Pad Chaa With Chicken This is a stir-fry dish that represents the typical flavours of Thai cuisine: it is spicy, salty, and a little sweet at once. Ideally, this dish is quickly flash-fried over relatively high heat – the name comes from the sizzling 'Chaa' sound that the ingredients make as they are all thrown into the pan. The two dominant flavours here come from the krachai, commonly translated as wild ginger or finger-root, and the young green peppercorns. 250 g of chicken thing, cut into bitesize 4 fingers of krachai (wild ginger), finely julienned 120 g snake beans, chopped (or 60 g apple aubergines and 60 g pea aubergines) 1⁄2 green Serrano chilli, roughly chopped 1⁄2 red Serrano chilli, roughly chopped 235 ml chicken stock

2 tbsp vegetable oil 2 tbsp water 1⁄2 stem young green peppercorns, left on stem 4 kaffir lime leaves, roughly torn 1 tbsp fish sauce 1⁄2 tbsp white sugar 2 tbsp vegetable oil 8 bird’s eye chillies, flattened under a knife

1. First, make the pad chaa paste* (see page 46). 2. Slice the chicken into bite size pieces and then set aside. 3. Set a pan over a medium-high heat, add the oil and the pad chaa paste, and allow to infuse. Stir until the paste is sizzling and fragrant. The garlic pate should turn golden brown. Add the chicken and stir until both sides are around half-cooked, then remove the chicken and set aside. 4. Add the wild ginger to the pan, followed by 2 tbsp of the stock and story until reduced slightly. Add the snake beans ( or aubergines if using instead), Serrano chillies, young free peppercorns and another 2 tbsp of the stock. 5. Return the chicken to the pan, stir to combine the flavours and cook through. Stir in the kaffir lime leaves. If the pan seems a little dry, add another tablespoon of stock. 6. Add the fish sauce, sugar, and water, and keep stirring, then add the bird’s eye chillies, taste to check seasoning and spice levels, and adjust to suit. Next steps are on page 51*.



Fresh Lemongrass Chicken Spring Rolls These healthy fresh spring rolls pack a delicious crunch and are served alongside a sweet and sour tamarind dipping sauce. Use whatever herbs and crunchy green vegetables you can get your hands on to make your favourite combination for the filling. For marination:

1 tbsp oyster sauce

1 tsp garlic paste which is grounded (garlics, coriander roots, and peppercorns)

1 tbsp soy sauce

1 tsp dried chilli flakes

2 tbsp chopped lemongrass

For the chicken:

2 tbsp vegetable oil

1 chicken breast, about 300 g, butterflied

4 pandan leaves, torn

For the rolls:

Small handful mint leaves

6 rice paper sheets

Small handful sawtooth coriander

6 baby gem lettuce leaves

1⁄2 carrot, cut into batons

Small handful sweet basil leaves

1⁄4 cucumber, peeled and cut into batons

1 tbsp palm sugar

1. Soak the dried Serrano chillies in warm water, and set aside for 30 minutes.Then marinate the chicken, mix together all the marinade ingredients until well combined, then marinate for one hour. 2. Add the oil to a pan and set over a medium-high heat. Lay the pandan leaves around the edges of the pan, leaving a space in the middle big enough for the chicken pieces, and allow the pandan flavours to infuse with the oil for a minute or two until fragrant. 3. Place the two marinated chicken pieces between the pandan leaves, and allow to cook for around 3 minutes on each side, until lightly charred but without the chicken drying out. When the chicken is cooked through, a fork lightly stuck into it will pull out easily (it won’t remain stuck in the chicken when lifted up). Remove from the heat, but leave the chicken to rest in the pan for two minutes more, before removing from the pan and shredding into bite-sized pieces. 4. Meanwhile, make the dipping sauce* (see page 48-49). Pat dry and coarsely chop the rehydrated Serrano chillies, and pound two tablespoons of them with a pestle and mortar. Add the garlic paste and shallots, and continue to pound to a fine consistency. Next steps are on page 52*. 28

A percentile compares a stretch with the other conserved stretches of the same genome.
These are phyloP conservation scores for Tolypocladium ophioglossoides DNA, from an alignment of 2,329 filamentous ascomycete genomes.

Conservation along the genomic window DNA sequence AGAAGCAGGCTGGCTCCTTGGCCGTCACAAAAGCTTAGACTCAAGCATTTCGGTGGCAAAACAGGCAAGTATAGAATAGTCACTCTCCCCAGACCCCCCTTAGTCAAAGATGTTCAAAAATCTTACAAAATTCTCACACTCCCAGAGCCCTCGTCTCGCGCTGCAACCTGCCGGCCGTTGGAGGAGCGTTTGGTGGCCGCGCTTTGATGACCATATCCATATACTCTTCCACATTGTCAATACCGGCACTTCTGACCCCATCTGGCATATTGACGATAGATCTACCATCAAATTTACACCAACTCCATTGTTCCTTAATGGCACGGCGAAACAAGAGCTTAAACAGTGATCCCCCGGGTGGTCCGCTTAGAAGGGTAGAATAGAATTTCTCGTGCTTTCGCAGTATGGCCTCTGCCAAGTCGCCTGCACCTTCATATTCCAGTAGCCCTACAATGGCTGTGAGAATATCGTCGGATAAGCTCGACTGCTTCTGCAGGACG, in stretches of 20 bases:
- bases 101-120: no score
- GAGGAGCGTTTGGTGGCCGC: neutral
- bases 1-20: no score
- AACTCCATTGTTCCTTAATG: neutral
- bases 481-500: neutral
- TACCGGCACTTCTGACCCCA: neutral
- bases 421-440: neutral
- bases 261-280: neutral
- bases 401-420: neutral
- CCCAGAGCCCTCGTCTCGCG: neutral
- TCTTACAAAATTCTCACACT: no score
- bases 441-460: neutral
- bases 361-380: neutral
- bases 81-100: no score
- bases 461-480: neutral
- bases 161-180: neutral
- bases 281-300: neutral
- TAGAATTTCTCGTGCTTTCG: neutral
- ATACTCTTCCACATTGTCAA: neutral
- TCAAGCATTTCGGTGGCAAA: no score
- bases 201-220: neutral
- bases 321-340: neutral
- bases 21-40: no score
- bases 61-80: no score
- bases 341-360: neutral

Panang Curry This popular red curry variant is a little sweeter than other Thai curries, with a thicker, creamier texture and the added flavours of peanuts and kaffir lime. 235 ml coconut cream

2 tbsp pea aubergines

160 ml coconut milk

3 red jalapeño peppers, sliced diagonally

2 tbsp red curry paste 1 tbsp peanuts, boiled to soften

3 red bird’s eye chillies, sliced diagonally

3 whole nutmeg

2 kaffir lime leaves, finely shredded

200 g pork/chicken, cut into strips

1 1⁄2 tbsp fish sauce

1. Pound the curry paste, peanuts, and nutmeg to a fine consistency in a pestle and mortar, and set to one side. 2. Bring half of the coconut cream to the boil in a large pan until it cracks and begins to release oils on its surface. Add 3 tbsp of the curry paste to the pan, and stir to combine well – the consistency should be thick and creamy rather than soupy. 3. Add the remaining coconut cream to the pan, and stir through, then add the chicken or pork, and stir it to ensure it is well covered by the curry sauce. 4. Stir in the pea aubergines, all the while gradually adding as much of the coconut milk as necessary to maintain the same creamy consistency and prevent the curry from drying out. 5. Throw in the jalapeño peppers and bird’s eye chillies, followed by the fish sauce, white sugar, and palm sugar, and stir well. Add a little more coconut milk if required, and cook for around one minute more, until the chicken is cooked through. 6. Add the kaffir lime and basil, stir through briefly, and then take off the heat. Taste, and season accordingly – if it’s on the salty side, add the remaining coconut milk (add up to around 5 tbsp more if needed), and then allow the curry to simmer down in order to thicken it up again. 7. Serve with steamed rice. 30